Datenbank Glossar – Special Effects
||Glossar Special Effects|
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Definitions of Special effects
The illusions used in the film, television, theater, or entertainment industries to simulate the imagined events in a story are traditionally called special effects
Special effects are traditionally divided into the categories of optical effects and mechanical effects. With the emergence of digital film-making tools a greater distinction between special effects and visual effects has been recognized, with „visual effects“ referring to digital post-production and „special effects“ referring to on-set mechanical effects and in-camera optical effects.
Optical effects (also called photographic effects), are techniques in which images or film frames are created photographically, either „in-camera“ using multiple exposure, mattes, or the Schüfftan process, or in post-production processes using an optical printer. An optical effect might be used to place actors or sets against a different background.
Mechanical effects (also called practical or physical effects), are usually accomplished during the live-action shooting. This includes the use of mechanized props, scenery, scale models, pyrotechnics and Atmospheric Effects: creating physical wind, rain, fog, snow, clouds etc. Making a car appear to drive by itself, or blowing up a building are examples of mechanical effects. Mechanical effects are often incorporated into set design and makeup. For example, a set may be built with break-away doors or walls, or prosthetic makeup can be used to make an actor look like a monster.
Since the 1990s, computer generated imagery (CGI) has come to the forefront of special effects.CGI gives film-makers greater control, and allows many effects to be accomplished more safely and convincingly — and even, as technology marches on, at lower costs. As a result, many optical and mechanical effects techniques have been superseded by CGI.
In the field of special effects a miniature effect is a special effect generated by the use of scale models. Scale models are often combined with high speed photography to make gravitational and other effects scale properly.
Where a miniature appears in the foreground of a shot, this is often very close to the camera lens — for example when matte painted backgrounds are used. Since the exposure is set to the object being filmed so the actors appear well lit, the miniature must be over-lit in order to balance the exposure and eliminate any depth of field differences that would otherwise be visible. This foreground miniature usage is referred to as forced perspective. Another form of miniature effect uses stop motion animation.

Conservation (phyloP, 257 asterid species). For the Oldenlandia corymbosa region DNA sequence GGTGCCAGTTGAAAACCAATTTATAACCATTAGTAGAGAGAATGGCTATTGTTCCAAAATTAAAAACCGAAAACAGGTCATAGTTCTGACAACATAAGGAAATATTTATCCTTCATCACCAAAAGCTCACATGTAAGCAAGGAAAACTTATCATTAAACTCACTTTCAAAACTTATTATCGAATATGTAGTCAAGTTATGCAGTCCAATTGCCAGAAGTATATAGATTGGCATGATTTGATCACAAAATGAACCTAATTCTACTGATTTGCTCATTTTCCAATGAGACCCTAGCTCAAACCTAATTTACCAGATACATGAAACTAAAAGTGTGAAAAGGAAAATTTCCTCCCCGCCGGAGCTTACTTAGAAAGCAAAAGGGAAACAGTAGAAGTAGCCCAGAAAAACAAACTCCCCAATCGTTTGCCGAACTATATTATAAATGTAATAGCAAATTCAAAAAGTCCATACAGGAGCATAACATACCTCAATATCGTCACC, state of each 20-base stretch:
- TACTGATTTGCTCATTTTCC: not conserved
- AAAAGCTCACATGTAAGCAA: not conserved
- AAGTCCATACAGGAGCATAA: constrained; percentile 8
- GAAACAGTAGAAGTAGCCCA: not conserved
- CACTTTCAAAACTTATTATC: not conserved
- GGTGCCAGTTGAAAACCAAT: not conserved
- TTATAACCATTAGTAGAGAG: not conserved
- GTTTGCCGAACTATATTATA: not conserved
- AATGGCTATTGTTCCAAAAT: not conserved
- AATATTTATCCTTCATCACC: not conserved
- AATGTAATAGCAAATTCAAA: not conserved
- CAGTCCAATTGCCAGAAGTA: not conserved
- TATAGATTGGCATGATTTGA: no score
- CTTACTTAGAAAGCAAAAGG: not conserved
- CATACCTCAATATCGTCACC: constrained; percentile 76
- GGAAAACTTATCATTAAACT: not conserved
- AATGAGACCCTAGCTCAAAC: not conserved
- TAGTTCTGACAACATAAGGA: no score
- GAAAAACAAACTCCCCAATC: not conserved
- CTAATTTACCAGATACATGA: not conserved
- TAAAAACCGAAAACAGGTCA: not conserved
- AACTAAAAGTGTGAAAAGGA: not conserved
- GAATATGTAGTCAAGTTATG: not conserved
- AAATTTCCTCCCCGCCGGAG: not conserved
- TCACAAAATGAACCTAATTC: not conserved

Use of scale models in the creation of visual effects by the entertainment industry dates back to the earliest days of cinema. Models and miniatures are copies of people, animals, buildings, settings and objects. Miniatures or models are used to represent things that do not really exist, or that are too expensive or difficult to film in reality, such as explosions, floods or fires.
Stop motion (or frame-by-frame) is an animation technique to make a physically manipulated object appear to move on its own. The object is moved by small amounts between individually photographed frames, creating the illusion of movement when the series of frames are played as a continuous sequence. Clay figures are often used in stop motion animations, known as claymation, for their ease of repositioning.
All animation, including all stop motion, requires a camera, using either motion picture film or some kind of digital image capturing system, that can expose single frames. It works by shooting a single frame of an object, then moving the object slightly, then shooting another frame. When the film runs continuously in a film projector, or other video playback system, the illusion of fluid motion is created and the objects appear to move by themselves. This is similar to the animation of cartoons, but using real objects instead of drawings. Stop motion is used to produce the animated movements of any non-drawn objects, including toys, blocks and dolls. This is known as object animation.
Stop motion is central to the techniques used on popular children’s shows such as Gumby and most of the films of Claymation producer Will Vinton and his associates. Clay animation can take the style of „freeform“ clay animation where the shape of the clay changes radically as the animation progresses, such as in the work of Eliot Noyes Jr and Church of the Subgenius co-founder Rev. Ivan Stang’s animated films, or it can be „character“ clay animation where the clay maintains a recognizable character throughout a shot, as in Art Clokey’s and Will Vinton’s films.
A final clay animation technique is clay painting, where clay is placed on a flat surface and moved like „wet“ oil paints, as on a traditional artistic canvas, to produce images of any style, but with a clay look. It is a variation of the direct manipulation animation process, and blurs the distinction between stop motion and traditional flat animation. This technique was pioneered by one-time Vinton animator Joan Gratz, in her Oscar-nominated film The Creation (1980) and her 1992 Oscar-winning film Mona Lisa Descending a Staircase.